We would have to have a heart of stone if any of our children or grandchildren were in this position and we were told by a stubborn bureaucracy that they had to turn blue up to 30 times a day and have seizures because our law says that that is the situation. Twenty-nine American states have legalised cannabis for medicinal purposes, and in every one of them, the use of deadly, dangerous opioids has gone down. Every alternative to natural cannabis is worse. It is not just one case; thousands of people have the choice of suffering terrible pain and seizures every day or criminalising themselves by breaking the law. I urge them to break the law, because the law in this case is an ass, and it is cruel and lacks compassion.
I do not have a heart of stone, and I say that not just as a parent of six children. Anyone with or without children could not fail to be moved by this case, but, as Carolyn Harris said, we have to look at this through the lens of its implications across the system. We have to look at this through the lens of the existing law, which is set on the basis of expert advice, not least from the Advisory Council on the Misuse of Drugs. It is very clear that
“the use of cannabis is a significant public health issue”, and, in its words, can
“unquestionably cause harm to individuals and society.”
We cannot ignore that advice. However, as I have said, we are monitoring closely the work done by the WHO and other countries, and precedents elsewhere, and, as I have undertaken to do in this particular case, we will explore every option within the existing regulations.
As Paul Flynn said, it is not just Alfie; thousands of people have such conditions. I have a constituent, Vicky Clarke—now just 5 stone in weight—in St Giles hospice in my constituency, suffering from the very final stages of multiple sclerosis. Her husband has found that the only drug that alleviated her pain was cannabis, and he has twice been investigated by the police. We are not talking about the general administration of cannabis; we are talking about the medical prescription of cannabis. If a doctor says that cannabis is the only cure or a medical professional says that it is the only way to alleviate pain, surely they should be legally allowed to prescribe that drug?
Well, they still have to operate within the law. The law does permit the development, licensing and marketing of medicines, including those containing controlled drugs, such as cannabis. I have used the example of Sativex, which I believe provides relief to patients with MS. My hon. Friend talks about lots of other cases like this one. It is worth noting, however, that in the case of Alfie Dingley, I think only nine other children in the world suffer from the same type of epilepsy as he does. That is why I have undertaken to explore every option on his behalf. I make it quite clear that the Home Office and the Government are keeping this area under review, because this is fast moving. The House will of course have the chance to debate it along with the private Member’s Bill.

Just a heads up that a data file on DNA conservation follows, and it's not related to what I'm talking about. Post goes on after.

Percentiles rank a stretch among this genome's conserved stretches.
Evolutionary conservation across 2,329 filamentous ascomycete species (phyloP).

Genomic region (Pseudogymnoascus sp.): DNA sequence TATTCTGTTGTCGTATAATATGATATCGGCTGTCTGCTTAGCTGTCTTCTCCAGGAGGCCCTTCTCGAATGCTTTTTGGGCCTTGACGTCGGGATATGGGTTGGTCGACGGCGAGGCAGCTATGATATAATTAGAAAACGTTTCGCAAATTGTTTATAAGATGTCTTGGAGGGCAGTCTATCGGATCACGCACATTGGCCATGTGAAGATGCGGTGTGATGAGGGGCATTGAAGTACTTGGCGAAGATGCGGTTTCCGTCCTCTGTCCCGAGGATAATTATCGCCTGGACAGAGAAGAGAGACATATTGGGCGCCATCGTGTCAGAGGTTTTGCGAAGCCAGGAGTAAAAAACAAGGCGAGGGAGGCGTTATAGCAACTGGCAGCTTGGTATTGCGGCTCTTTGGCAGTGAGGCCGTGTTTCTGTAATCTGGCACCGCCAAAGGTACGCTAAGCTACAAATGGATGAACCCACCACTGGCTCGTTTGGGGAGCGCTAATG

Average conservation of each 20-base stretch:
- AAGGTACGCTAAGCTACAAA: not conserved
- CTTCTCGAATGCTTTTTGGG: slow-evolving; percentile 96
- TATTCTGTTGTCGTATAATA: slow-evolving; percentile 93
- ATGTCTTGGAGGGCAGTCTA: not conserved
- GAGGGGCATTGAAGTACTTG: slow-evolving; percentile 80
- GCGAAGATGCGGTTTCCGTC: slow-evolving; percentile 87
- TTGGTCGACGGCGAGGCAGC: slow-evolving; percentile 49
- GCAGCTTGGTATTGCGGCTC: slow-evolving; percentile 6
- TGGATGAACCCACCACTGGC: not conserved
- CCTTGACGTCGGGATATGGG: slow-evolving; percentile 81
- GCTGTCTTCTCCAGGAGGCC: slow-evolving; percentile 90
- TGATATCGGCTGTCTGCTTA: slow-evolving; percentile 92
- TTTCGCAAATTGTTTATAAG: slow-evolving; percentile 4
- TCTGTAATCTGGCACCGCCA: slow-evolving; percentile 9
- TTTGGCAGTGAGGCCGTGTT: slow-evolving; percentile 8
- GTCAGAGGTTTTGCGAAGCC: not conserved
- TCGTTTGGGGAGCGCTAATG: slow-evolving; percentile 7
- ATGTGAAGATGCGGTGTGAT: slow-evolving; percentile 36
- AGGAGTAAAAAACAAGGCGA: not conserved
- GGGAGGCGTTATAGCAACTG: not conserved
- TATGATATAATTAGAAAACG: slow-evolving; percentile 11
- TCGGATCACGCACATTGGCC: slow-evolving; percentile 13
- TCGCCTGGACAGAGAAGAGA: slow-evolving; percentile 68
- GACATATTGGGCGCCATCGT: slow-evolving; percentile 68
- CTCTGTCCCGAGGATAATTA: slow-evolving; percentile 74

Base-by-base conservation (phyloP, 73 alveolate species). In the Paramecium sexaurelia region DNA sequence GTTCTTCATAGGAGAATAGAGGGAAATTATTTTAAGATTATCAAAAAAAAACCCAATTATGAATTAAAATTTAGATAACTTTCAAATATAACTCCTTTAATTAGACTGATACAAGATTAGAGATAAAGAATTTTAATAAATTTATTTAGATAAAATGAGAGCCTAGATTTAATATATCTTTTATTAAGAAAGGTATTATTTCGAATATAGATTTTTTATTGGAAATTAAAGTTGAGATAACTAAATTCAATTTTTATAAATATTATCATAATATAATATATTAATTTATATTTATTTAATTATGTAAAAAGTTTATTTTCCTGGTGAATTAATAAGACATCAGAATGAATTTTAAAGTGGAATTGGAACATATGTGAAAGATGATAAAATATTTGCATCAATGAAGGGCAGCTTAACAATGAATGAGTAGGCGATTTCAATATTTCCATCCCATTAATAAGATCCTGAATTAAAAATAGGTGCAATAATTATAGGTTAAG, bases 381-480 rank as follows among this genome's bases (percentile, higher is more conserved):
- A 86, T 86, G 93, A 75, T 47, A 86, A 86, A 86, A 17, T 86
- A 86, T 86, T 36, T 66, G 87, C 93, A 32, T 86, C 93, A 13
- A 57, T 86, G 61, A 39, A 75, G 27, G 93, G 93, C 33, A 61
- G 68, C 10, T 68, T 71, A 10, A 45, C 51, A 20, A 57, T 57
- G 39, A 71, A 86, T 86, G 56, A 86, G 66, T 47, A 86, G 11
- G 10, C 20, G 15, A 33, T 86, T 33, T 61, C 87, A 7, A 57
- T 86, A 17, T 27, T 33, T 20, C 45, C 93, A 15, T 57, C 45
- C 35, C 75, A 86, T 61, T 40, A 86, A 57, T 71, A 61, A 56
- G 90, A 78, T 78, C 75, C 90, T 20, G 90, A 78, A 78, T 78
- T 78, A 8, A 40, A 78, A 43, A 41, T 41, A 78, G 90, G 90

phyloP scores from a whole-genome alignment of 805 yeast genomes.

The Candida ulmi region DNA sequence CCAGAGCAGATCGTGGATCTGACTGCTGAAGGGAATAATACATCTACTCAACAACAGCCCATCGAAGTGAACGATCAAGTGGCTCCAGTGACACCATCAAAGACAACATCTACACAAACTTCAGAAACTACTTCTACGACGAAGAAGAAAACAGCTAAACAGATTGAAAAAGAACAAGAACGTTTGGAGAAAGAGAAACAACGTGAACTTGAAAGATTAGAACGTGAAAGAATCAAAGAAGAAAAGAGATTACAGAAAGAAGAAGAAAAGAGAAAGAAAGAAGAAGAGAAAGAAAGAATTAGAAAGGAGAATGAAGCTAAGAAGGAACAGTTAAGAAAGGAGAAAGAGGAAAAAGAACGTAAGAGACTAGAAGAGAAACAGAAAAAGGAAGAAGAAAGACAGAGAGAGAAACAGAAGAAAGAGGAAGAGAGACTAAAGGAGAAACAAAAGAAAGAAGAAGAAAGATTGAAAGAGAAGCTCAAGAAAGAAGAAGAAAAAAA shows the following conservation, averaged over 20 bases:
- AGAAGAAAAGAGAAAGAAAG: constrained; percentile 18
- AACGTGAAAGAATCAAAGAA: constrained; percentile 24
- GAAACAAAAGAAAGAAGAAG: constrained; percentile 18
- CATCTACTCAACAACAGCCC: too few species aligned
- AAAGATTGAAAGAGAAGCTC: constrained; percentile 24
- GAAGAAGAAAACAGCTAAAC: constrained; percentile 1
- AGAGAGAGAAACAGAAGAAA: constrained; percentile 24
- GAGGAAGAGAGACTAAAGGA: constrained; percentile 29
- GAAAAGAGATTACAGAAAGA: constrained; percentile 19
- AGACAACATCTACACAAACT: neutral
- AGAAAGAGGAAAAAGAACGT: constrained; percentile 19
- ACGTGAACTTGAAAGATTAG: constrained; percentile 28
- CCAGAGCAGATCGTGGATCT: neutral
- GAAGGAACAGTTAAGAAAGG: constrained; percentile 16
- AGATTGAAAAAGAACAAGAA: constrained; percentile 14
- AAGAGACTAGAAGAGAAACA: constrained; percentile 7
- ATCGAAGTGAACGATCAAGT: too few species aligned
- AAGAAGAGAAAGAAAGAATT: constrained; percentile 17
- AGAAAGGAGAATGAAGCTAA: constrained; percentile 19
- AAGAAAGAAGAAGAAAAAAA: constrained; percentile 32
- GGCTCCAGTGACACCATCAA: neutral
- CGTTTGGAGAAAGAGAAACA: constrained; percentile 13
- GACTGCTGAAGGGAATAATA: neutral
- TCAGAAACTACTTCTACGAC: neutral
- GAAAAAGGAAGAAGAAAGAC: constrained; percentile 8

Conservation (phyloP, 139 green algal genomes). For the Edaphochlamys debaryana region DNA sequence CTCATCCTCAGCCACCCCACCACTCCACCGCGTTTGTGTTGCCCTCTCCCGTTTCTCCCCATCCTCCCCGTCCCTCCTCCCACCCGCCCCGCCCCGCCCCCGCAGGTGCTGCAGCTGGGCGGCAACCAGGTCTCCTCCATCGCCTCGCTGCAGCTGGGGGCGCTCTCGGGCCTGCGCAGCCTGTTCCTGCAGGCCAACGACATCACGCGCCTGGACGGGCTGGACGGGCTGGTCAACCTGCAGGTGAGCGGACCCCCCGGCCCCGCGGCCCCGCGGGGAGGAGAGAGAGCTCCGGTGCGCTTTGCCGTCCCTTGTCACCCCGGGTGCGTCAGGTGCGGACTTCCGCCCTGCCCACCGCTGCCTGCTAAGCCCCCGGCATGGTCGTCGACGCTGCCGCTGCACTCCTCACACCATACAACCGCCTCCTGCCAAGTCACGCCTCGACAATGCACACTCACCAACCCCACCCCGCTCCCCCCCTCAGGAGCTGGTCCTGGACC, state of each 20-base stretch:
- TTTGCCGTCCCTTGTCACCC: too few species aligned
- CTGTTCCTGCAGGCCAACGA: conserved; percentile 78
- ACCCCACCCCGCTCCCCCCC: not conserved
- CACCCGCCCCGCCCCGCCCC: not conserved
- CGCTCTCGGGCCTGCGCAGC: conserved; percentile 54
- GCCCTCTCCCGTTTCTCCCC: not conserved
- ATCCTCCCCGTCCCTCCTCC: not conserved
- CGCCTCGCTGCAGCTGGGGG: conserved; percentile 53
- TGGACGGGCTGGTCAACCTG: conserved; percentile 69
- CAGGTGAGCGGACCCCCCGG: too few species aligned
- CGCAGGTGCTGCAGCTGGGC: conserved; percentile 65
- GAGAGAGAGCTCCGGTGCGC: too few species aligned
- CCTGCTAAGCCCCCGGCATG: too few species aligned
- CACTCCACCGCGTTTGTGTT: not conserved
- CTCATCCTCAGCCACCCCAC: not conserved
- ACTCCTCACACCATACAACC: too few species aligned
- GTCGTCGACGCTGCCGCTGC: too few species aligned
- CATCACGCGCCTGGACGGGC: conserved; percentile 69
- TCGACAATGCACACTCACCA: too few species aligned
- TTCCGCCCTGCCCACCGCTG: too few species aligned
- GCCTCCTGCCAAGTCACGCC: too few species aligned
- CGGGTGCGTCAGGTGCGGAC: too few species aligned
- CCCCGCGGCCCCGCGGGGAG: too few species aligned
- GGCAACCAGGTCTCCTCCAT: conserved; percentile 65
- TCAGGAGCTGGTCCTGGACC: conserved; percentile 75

The Scottish National party is in favour of the decriminalisation of cannabis for medicinal use, given the evidence of the benefit it has in alleviating the symptoms of many serious conditions, such as that suffered by young Alfie Dingley. In 2016, our party conference heard evidence from a multiple sclerosis sufferer, Laura Brennan-Whitefield, who called for “compassion and common sense” on this issue. She said:
“I’m not advocating the smoking of cannabis, what I’m advocating is a progressive and reasonable, compassionate society where you can access pain relief”.
We urge the UK Government to look again very seriously at decriminalising the use of cannabis for medicinal use. If they are not prepared to do so, we ask them to devolve the power to Scotland, so that the Scottish Government can take appropriate steps. However, we would like to see this for everybody in the United Kingdom.
I thank the hon. and learned Lady for her contribution, and this issue will be debated with the private Member’s Bill on Friday. Again, I come back to the point that we have the existing regulatory framework, and we will not issue licences for the personal consumption of cannabis because it is listed as a schedule 1 drug. However, it is possible to consider issuing licences to enable trials of any new medicine under schedule 1 to the Misuse of Drugs Regulations 2001, and there is precedent for doing so.
Order. Just before I call Bob Stewart, can I ask him whether he was present at the start of these exchanges?
“it is time for a comprehensive, UK wide review…and for Parliament to look to reform access to cannabis for medical and scientific purposes”?
Does he recognise that there is widespread support in all parties?
There are good reasons for the Government’s current position. As I made clear in my statement, we are looking very closely at the approaches being taken by other countries. We have a keen eye on what the global experts, the WHO’s expert committee on drug dependence, conclude in relation to the therapeutic and medicinal benefits of cannabis.